Full coverage of the 147th Open Championship

But then he’s come by his anxiousness honestly. Spieth has spent far too much time answering questions about an inexplicably balky putter the last few weeks and he hasn’t finished better than 21st since his “show” finish in April at the Masters.

After a refreshingly solid start to his week on Thursday imploded with a double bogey-bogey-par-bogey finish he appeared closer to an early ride home on Friday than he did another victory lap, but he slowly clawed his way back into the conversation as only he can with one clutch putt after the next.

“I'm playing golf for me now. I've kind of got a cleared mind. I've made a lot of progress over the year that's been kind of an off year, a building year,” said Spieth, who is bogey-free over his last 36 holes. “And I've got an opportunity to make it a very memorable one with a round, but it's not necessary for me to prove anything for any reason.”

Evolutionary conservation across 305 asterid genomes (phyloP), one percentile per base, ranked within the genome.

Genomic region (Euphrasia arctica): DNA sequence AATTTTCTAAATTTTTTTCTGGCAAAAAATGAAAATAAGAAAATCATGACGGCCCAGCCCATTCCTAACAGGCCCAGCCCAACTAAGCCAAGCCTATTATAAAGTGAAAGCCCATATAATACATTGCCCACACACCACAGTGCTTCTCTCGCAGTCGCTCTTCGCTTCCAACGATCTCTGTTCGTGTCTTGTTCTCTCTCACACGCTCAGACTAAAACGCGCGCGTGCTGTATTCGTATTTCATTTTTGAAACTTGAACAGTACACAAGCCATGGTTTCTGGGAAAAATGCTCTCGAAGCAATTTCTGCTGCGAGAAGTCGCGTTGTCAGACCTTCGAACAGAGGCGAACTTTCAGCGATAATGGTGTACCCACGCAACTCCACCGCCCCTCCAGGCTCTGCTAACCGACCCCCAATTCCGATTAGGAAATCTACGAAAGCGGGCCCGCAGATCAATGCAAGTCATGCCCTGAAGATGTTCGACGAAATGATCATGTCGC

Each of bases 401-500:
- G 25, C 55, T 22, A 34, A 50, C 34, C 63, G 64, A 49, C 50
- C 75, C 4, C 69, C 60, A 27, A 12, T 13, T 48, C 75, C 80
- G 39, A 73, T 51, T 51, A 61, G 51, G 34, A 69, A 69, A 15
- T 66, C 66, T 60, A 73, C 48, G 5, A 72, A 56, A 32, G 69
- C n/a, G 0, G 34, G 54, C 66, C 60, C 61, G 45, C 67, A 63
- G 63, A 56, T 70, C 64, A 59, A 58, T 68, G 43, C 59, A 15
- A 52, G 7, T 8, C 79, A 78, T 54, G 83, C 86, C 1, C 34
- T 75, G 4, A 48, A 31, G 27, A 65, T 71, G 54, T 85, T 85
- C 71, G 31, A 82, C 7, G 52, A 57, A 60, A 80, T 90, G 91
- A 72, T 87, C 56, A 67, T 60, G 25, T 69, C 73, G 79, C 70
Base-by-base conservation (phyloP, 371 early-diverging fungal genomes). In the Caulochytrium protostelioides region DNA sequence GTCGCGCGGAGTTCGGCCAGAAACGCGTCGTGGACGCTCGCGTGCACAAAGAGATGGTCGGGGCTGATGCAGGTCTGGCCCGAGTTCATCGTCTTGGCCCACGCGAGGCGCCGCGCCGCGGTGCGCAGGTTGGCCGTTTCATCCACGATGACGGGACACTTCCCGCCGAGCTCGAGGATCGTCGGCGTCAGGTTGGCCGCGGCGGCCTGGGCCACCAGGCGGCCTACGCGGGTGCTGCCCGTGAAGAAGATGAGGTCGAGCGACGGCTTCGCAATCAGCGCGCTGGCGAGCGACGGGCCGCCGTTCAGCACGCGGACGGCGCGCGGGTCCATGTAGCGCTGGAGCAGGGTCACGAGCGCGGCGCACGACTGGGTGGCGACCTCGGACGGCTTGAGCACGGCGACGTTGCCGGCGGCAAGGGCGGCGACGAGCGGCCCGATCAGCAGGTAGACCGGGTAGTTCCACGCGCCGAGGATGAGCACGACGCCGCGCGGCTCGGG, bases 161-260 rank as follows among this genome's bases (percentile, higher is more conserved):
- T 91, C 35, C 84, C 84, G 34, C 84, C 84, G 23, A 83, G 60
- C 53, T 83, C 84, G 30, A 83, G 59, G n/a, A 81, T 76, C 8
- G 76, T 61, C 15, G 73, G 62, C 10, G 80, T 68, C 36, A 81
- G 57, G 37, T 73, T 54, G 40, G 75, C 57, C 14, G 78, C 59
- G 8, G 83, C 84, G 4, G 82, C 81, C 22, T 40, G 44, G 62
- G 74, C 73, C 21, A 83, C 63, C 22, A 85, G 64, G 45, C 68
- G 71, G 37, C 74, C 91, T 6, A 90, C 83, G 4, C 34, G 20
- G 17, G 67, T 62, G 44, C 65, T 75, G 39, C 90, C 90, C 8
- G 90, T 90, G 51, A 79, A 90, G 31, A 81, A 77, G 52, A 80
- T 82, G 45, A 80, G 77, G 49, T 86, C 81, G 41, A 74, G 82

But if an awakened Carnoustie has Spieth’s attention, the collection of would-be champions assembled around and behind him adds another layer of intrigue.

Kisner, Spieth’s housemate this week on Angus coast, has led or shared the lead after each round this week and hasn’t shown any signs of fading like he did at last year’s PGA Championship, when he started the final round with a one-stroke lead only to close with a 74 to tie for seventh place.

“I haven't played it in that much wind. So I think it's going to be a true test, and we'll get to see really who's hitting it the best and playing the best tomorrow,” said Kisner, who added a 68 to his total on Day 3.